It is anticipated that global climate change will adversely impact source water quality in many areas of the United States and will therefore, potentially, impact the design and operation of current and future water treatment systems. The USEPA has initiated an effort called the Water Resources Adaptation Program (WRAP) which is intended to develop tools and techniques that can assess the impact of global climate change on urban drinking water and wastewater infrastructure. A three step approach for assessing climate change impacts on water treatment operation and design is being persude in this effort. The first step is the stochastic characterization of source water quality, the second step is the application of the USEPA Water Treatment Plant model and the third step is the application of cost algorithms to provide a metric that can be used to assess the coat impact of climate change. A model has been validated using data collected from Cincinnati's Richard Miller Water Treatment Plant for the USEPA Information Collection Rule (ICR) database. An analysis of the water treatment processes in response to assumed perturbations in raw water quality identified TOC, pH, and bromide as the three most important parameters affecting performance of the Miller WTP. The Miller Plant was simulated using the EPA WTP model to examine the impact of these parameters on selected regulated water quality parameters. Uncertainty in influent water quality was analyzed to estimate the risk of violating drinking water maximum contaminant levels (MCLs). Water quality changes in the Ohio River were projected for 2050 using Monte Carlo simulation and the WTP model was used to evaluate the effects of water quality changes on design and operation. Results indicate that the existing Miller WTP might not meet Safe Drinking Water Act MCL requirements for certain extreme future conditions. However, it was found that the risk of MCL violations under future conditions could be controlled by enhancing existing WTP design and operation or by process retrofitting and modification. © 2011 Higher Education Press and Springer-Verlag Berlin Heidelberg.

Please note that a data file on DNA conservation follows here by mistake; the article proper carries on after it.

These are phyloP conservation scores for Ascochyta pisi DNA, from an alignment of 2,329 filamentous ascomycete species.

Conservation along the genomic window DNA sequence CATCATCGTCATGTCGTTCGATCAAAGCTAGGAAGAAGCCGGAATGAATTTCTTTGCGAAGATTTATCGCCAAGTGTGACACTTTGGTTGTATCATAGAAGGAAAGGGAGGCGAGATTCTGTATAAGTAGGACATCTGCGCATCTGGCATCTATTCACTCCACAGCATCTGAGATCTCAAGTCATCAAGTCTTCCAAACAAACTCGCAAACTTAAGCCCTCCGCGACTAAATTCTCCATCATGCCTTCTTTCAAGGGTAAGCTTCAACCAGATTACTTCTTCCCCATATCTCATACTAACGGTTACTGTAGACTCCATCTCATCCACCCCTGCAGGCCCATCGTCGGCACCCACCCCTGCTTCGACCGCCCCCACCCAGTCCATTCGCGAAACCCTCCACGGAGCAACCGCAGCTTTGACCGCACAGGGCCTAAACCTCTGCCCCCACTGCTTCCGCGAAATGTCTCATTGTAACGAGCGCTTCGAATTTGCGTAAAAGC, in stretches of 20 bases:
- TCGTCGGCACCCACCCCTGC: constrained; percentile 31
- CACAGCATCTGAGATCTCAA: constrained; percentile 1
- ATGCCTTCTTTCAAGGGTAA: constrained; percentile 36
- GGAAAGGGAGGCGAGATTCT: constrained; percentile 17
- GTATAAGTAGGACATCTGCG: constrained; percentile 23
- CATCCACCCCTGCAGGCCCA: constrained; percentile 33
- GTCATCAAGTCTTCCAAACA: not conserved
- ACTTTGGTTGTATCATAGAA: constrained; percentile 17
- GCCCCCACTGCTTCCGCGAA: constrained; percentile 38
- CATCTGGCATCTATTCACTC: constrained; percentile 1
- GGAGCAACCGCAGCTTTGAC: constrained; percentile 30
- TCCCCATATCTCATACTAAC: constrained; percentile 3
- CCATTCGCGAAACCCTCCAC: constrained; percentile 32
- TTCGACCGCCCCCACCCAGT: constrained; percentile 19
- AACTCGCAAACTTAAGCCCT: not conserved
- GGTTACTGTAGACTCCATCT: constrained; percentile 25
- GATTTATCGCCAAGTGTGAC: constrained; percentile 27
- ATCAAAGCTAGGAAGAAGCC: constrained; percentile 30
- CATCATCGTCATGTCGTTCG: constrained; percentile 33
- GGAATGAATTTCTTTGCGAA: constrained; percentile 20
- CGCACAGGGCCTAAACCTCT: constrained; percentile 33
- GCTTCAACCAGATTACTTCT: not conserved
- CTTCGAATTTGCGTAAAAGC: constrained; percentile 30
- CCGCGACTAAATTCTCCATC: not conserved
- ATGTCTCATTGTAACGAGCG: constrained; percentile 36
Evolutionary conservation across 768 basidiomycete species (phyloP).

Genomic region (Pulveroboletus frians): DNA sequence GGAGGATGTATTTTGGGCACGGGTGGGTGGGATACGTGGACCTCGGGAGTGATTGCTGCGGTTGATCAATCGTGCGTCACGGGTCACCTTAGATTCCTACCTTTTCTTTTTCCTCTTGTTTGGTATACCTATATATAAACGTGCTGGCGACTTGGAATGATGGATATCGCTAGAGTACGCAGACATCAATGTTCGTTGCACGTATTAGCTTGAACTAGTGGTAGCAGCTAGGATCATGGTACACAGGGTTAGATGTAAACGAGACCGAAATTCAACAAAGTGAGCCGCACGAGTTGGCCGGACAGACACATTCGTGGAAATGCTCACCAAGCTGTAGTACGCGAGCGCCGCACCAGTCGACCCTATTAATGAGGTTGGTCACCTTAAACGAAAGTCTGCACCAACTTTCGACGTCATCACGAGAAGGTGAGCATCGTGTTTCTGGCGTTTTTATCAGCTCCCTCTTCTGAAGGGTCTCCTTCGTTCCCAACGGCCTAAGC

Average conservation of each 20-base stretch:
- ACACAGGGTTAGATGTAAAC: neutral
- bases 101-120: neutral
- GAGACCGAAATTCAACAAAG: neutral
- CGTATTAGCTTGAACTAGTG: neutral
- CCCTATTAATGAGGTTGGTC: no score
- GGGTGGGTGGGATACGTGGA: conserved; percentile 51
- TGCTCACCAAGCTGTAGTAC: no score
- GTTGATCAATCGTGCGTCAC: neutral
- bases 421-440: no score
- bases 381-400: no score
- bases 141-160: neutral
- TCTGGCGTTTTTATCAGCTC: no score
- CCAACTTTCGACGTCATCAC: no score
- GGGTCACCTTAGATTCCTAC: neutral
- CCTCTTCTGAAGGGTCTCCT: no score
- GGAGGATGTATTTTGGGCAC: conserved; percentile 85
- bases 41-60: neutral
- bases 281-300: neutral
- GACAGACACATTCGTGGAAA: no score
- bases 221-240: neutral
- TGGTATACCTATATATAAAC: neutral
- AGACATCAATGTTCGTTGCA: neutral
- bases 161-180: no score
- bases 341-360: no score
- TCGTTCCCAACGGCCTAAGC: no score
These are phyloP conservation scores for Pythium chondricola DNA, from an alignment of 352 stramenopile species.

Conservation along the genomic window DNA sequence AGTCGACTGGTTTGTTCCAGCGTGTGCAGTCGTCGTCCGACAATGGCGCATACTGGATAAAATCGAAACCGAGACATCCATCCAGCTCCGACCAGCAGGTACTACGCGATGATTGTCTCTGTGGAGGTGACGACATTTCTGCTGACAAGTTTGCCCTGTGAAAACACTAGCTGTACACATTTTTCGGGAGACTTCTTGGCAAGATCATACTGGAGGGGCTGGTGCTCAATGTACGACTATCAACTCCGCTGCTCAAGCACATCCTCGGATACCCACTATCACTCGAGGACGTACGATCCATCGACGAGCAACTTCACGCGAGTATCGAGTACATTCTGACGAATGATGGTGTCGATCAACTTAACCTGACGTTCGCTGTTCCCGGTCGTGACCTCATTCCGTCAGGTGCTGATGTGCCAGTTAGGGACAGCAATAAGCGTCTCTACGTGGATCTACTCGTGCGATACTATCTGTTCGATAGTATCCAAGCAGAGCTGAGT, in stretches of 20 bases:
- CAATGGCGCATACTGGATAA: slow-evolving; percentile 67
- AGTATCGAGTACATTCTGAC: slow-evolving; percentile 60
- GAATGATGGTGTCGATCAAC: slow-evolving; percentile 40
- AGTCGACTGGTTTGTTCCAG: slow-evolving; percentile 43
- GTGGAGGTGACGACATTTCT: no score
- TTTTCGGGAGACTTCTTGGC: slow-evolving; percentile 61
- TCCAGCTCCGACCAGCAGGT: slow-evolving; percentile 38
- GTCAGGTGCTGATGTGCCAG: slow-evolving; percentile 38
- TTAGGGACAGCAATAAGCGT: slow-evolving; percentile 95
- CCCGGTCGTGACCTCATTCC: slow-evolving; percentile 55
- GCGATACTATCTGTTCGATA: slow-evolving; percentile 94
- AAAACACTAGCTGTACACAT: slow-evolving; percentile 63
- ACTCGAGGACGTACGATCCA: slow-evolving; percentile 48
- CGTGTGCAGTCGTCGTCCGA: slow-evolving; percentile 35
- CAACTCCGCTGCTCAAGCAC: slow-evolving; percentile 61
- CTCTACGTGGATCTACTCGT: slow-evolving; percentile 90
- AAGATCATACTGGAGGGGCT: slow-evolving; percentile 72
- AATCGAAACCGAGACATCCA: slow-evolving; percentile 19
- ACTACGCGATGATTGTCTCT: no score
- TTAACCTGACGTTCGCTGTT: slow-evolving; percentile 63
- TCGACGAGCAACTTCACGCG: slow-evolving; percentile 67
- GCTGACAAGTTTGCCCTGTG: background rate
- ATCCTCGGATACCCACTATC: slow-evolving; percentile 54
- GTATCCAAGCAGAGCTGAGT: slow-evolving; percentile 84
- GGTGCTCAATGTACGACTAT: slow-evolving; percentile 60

Clark R.M.,Environmental Engineering and Public Health Consultant
World Environmental and Water Resources Congress 2015: Floods, Droughts, and Ecosystems - Proceedings of the 2015 World Environmental and Water Resources Congress | Year: 2015